Social media is threatening the future of the student athlete. Ten thousand hours or 10 years, that's what we hear it takes to become an elite athlete. So for the average athlete who hopes to ascend to the national or international level, this journey can start as early as 8 to 10 years old.
If you look around you, every young pre-teen and older is sporting the head-down position as they stare at their electronic device. A 2012 study by Sandra Chapman, "Is Your Brain Being Wired By Technology?" suggests that average screen time for teens and adults is up to eight hours a day; that would be roughly 2,900 hours a year. If you are a student/athlete this is severely cutting into the amount of time you will have to dedicate toward training. Sandra's study suggests, "Our brains are actually being rewired by the digital culture causing us to be in a constant state of divided attention."
I admit it, the social media, Facebook, Twitter, Snapchat, Instagram, You Tube ... they are a lot of fun. Information and entertainment is ever ready at our fingertips. In fact Chapman's study concludes that "just like your brain's response to a drug, dopamine is released in response to technological "pings" such as text or email alerts ... feelings of pleasure and euphoria is triggered by dopamine." I have been taught the dangers of the call of social media but it is always there lurking, threatening me in unguarded moments. I have to specifically set my phone aside in order to fully concentrate on my studies.
Besides the obvious drawbacks of the time that social media steals from us are the consequences of higher obesity and diabetes rates from sedentary lifestyles built on eight hours of daily screen time.
In addition, what we are saying is of equal importance. If a student athlete hoping to ascend to the elite level, college or professional ranks, there is a responsibility in what we transmit. We represent our family, team, school, state or even nation. At the 2012 Summer Olympics, Hope Solo, the American soccer star, boldly tweeted derogatory comments about Brandi Chastain, the commentator and past U.S. Olympic hero. This brought world criticism to Solo. Other Olympians were expelled from the games after they tweeted racial comments. It goes without saying that Tiger Woods would probably still be golf's poster child if not for social media. A lucrative and successful career can instantly be snuffed out over a poorly placed text, tweet or Facebook posting.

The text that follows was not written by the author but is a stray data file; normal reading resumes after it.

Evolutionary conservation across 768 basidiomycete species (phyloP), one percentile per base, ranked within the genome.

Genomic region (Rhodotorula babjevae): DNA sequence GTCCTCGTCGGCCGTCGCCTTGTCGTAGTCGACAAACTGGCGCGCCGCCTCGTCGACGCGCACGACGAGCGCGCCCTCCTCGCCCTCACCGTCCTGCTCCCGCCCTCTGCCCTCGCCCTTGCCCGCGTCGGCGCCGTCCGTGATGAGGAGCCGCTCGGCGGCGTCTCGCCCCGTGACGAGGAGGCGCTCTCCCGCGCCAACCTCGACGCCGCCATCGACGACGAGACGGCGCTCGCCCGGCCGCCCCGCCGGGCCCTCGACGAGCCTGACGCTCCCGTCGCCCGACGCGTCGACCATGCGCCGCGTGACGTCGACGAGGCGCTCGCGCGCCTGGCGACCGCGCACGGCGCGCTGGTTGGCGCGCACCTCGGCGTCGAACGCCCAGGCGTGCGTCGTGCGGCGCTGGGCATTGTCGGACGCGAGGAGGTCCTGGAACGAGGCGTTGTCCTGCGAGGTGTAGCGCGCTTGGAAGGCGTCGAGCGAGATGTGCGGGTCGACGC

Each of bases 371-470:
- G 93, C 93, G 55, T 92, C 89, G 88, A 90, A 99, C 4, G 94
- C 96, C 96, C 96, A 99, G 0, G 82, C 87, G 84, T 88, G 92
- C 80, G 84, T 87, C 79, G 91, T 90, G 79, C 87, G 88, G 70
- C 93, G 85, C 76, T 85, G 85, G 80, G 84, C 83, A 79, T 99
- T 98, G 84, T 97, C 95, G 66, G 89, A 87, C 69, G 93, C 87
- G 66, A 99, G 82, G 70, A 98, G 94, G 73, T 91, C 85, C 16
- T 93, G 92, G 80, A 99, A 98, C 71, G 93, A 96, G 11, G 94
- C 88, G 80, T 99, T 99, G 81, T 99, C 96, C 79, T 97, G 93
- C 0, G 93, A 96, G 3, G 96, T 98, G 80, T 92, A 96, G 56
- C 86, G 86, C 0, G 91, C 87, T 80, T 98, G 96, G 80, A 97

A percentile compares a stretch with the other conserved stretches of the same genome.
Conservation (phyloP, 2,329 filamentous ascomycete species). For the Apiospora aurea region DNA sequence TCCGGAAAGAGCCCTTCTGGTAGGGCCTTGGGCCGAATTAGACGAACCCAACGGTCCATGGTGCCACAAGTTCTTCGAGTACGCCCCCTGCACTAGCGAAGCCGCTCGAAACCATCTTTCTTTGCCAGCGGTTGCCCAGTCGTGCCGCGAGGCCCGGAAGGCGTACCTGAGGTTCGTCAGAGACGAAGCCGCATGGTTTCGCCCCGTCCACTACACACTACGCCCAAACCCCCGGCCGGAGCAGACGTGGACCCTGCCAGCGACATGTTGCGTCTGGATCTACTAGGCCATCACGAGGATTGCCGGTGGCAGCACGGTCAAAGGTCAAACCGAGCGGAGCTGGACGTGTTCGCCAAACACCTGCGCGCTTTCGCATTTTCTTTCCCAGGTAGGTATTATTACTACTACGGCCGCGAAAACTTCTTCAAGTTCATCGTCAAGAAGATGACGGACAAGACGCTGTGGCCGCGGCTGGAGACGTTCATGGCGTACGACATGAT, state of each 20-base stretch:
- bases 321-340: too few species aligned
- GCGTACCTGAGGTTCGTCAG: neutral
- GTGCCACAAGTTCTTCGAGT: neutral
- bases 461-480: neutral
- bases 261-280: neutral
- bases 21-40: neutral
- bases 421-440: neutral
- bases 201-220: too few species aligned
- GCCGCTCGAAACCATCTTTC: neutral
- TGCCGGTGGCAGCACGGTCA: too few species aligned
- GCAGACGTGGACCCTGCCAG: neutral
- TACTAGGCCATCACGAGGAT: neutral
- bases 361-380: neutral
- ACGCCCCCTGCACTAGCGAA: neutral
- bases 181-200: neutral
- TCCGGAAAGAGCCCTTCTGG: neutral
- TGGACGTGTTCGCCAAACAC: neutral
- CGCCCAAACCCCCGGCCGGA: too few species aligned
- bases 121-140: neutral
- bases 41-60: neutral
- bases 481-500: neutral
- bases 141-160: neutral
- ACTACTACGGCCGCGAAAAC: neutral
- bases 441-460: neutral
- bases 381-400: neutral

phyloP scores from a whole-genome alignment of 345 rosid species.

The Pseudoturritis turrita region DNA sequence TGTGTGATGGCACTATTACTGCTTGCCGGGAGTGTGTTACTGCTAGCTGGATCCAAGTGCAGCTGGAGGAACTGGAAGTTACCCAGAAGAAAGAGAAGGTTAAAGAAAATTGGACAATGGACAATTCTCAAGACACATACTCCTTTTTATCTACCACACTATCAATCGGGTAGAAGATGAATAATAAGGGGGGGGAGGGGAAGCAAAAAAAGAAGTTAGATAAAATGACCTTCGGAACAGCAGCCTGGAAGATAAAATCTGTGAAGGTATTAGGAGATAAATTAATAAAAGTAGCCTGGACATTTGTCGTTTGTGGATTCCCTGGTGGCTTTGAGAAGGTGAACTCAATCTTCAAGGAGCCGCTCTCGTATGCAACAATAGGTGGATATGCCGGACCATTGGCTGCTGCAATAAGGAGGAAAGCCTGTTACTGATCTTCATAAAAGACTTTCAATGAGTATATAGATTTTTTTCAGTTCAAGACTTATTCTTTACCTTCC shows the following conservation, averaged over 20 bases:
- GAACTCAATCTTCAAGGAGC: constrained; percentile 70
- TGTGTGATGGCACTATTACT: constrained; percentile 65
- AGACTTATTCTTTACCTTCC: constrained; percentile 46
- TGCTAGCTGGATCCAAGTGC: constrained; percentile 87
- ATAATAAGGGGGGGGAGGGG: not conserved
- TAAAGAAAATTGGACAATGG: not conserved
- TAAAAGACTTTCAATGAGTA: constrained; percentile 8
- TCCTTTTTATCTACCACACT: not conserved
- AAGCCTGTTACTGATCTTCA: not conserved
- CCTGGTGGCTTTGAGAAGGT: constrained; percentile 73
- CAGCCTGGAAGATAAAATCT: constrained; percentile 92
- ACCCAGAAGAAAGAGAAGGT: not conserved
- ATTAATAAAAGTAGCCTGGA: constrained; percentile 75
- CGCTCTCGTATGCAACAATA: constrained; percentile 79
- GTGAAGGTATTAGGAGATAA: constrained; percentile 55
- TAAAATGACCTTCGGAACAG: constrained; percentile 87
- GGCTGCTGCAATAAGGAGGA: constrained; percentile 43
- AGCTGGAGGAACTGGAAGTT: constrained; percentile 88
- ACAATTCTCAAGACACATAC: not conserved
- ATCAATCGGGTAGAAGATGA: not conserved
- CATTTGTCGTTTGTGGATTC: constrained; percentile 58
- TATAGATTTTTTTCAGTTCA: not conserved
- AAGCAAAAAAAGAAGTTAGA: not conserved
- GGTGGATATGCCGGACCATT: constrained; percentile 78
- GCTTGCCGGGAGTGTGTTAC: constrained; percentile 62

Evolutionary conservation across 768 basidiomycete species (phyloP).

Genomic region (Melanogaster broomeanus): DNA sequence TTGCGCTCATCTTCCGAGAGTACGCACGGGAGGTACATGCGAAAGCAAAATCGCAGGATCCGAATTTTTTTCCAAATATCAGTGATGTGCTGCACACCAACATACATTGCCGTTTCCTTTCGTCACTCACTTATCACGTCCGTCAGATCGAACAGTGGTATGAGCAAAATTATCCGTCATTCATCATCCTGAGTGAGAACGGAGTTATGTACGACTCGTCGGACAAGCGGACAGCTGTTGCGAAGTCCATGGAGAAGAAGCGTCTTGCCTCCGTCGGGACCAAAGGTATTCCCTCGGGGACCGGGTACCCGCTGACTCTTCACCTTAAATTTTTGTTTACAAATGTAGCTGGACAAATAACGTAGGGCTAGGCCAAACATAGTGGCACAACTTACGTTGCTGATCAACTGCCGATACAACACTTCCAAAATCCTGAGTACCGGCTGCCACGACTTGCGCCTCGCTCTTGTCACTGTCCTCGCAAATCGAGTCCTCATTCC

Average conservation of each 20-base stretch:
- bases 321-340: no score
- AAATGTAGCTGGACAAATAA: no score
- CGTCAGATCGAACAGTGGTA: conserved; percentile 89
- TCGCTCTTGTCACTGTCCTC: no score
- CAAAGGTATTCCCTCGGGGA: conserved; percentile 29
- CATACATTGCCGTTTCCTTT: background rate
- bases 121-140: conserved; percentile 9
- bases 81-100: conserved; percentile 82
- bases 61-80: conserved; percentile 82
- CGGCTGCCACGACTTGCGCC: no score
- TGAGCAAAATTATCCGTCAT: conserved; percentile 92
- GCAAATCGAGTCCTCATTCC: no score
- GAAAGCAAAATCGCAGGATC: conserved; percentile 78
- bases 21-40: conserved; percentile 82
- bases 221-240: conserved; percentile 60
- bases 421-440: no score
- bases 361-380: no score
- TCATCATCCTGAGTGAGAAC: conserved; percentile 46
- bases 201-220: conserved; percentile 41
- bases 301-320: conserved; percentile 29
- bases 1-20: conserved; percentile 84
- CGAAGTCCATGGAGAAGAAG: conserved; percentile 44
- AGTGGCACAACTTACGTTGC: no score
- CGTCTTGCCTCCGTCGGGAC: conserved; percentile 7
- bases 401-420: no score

The NCAA and my school, the University of Minnesota-Duluth, have social media policies in place "prohibiting inflammatory, degrading or poor-taste comments toward students, coaches, faculty. ..." Violations could be grounds for disciplinary action, lost scholarships or expulsion. Potential student-athletes may be excluded from opportunities to play college sports because of seemingly innocent social media postings.
Another way that social media impacts us as athletes is through our relationships. A study of 3,000 teens by Rosalina Richards (Science Daily, March 2010) revealed a staggering finding that showed increased screen time resulted in poorer relationships. "For every additional hour of TV teens had a 13 percent increased risk of low attachment to their parents and a 24 percent increase in low attachment to peers." This could become the difference between a winning team with a strong bond between its players and a mediocre team of distracted and withdrawn individuals.
I believe that social media reaching kids at an ever-earlier age will have a direct impact on this and the next generation with regard to education, fitness, family life, and the development and success of athletic potential. We must be aware of its sneaky magnetism and manage it in a way that won't rob us of our potential to make an impact on and off the field. This generation will be leading our country, and it will be up to us and the organizations of the teams we play for to manage this monster so it won't negatively impact our future as athletes and contributing citizens.
Zoe Hickel is an Alaskan attending the University of Minnesota-Duluth on a hockey scholarship. She was recently named WCHA Offensive Player of the Week, won a silver medal at the World U-18 Hockey Championships as a member of Team USA and plans to pursue a career as a hockey coach.
By ZOE HICKEL